Facebook has a lot of silly stuff to waste time with. I ignore the games (Farmville, Marvel, Boomtown, etc.) and most of the other things they want to hook you with, but today I started messing with the “Travel Map”.
The headline said, “Most people have visited 17 cities, can you top that?”….duh…I was a traveling salesman for 25 years. I wasn’t trying to “top” anything but I thought I’d see how many cities I’ve visited. My eyes got blurry and I quit at 1020.
What was “trippy” about my re-visiting these towns was the stories, the incidents, the emotions each one brought to bear.
Also, kind of weird, I saw no major cities. No San Diego, Los Angeles, Detroit, Seattle, Portland, etc. I probably gave up too soon, but 1020 small towns left me feeling like I had driven to each one. I was worn out. It will be tricky tonight, when my hard-working wife comes through the door, and I try to explain I’m exhausted from doing “trip advisor” on Facebook. I better keep my mouth shut and hope she’s too busy to read this.
Most of my career travels were on the west coast. There is NO California city I haven’t visited. That means worked in, met local business folks, studied travel guides (no google back then) and probably found good eating spots, cheap but clean motels and maybe a pub here and there.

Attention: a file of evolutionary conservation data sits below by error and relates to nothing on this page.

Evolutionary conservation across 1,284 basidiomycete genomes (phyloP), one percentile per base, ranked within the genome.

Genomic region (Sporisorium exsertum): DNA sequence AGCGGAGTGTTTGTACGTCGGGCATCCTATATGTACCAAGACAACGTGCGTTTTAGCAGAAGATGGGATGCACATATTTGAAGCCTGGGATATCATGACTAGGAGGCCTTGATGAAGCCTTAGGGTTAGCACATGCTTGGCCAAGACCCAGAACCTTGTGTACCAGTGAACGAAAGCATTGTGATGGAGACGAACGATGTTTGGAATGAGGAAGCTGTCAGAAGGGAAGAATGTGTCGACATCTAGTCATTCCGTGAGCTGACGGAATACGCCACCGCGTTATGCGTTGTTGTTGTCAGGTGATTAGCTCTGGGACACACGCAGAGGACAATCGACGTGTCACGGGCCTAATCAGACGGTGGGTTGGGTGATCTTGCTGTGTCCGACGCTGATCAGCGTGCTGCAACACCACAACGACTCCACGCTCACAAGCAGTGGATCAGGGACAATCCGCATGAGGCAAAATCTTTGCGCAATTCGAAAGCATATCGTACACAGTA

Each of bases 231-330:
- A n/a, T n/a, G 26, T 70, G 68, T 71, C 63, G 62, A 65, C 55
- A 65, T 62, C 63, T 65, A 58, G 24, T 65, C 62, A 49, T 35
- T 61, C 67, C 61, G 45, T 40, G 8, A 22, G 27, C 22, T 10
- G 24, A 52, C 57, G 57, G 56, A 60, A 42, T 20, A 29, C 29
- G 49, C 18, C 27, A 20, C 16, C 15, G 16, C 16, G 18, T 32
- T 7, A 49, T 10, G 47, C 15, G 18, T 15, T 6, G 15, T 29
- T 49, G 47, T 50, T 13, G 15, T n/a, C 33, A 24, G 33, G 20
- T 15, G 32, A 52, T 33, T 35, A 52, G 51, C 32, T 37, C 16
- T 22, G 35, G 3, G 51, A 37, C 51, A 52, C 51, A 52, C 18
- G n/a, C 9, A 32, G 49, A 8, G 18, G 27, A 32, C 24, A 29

It’s been six or seven years since I retired from the road travels, so as I scrolled and clicked through the myriad of cities, I found that the city’s name, when recognized, brought, first, an emotion from my memory, and then, maybe a smile, a frown, and hundreds of stories to share. Some of those cities I traveled to when I was between 6 and 16. My grandmother took me on a 3 week travel adventure every summer, all over the USA and Canada. Other cities that came to me were family vacations when my children were young. Some were just road adventures. I remember when I was a freshman at Purdue University, my buddy Jack and I decided to just get away one morning after class. We left the Purdue campus in Northwest Indiana and decided at every road’s dead-end, we would turn right and continue on, turning right when the next road ended. Six hours and a case of beer later, we ended up in Celina, Ohio. Obviously when I saw that “town” today, I burst out laughing.
Whoever designed this “app” probably taught water-boarding as a hobby. There is no pattern of cities. Every country in the world and every city in every country randomly pop up in groups of 10 and you click on the circle that says “been there-done that.” It would be so easy if they did it by country and region but who am I to tell Mr. Zuckerberg how to run his company?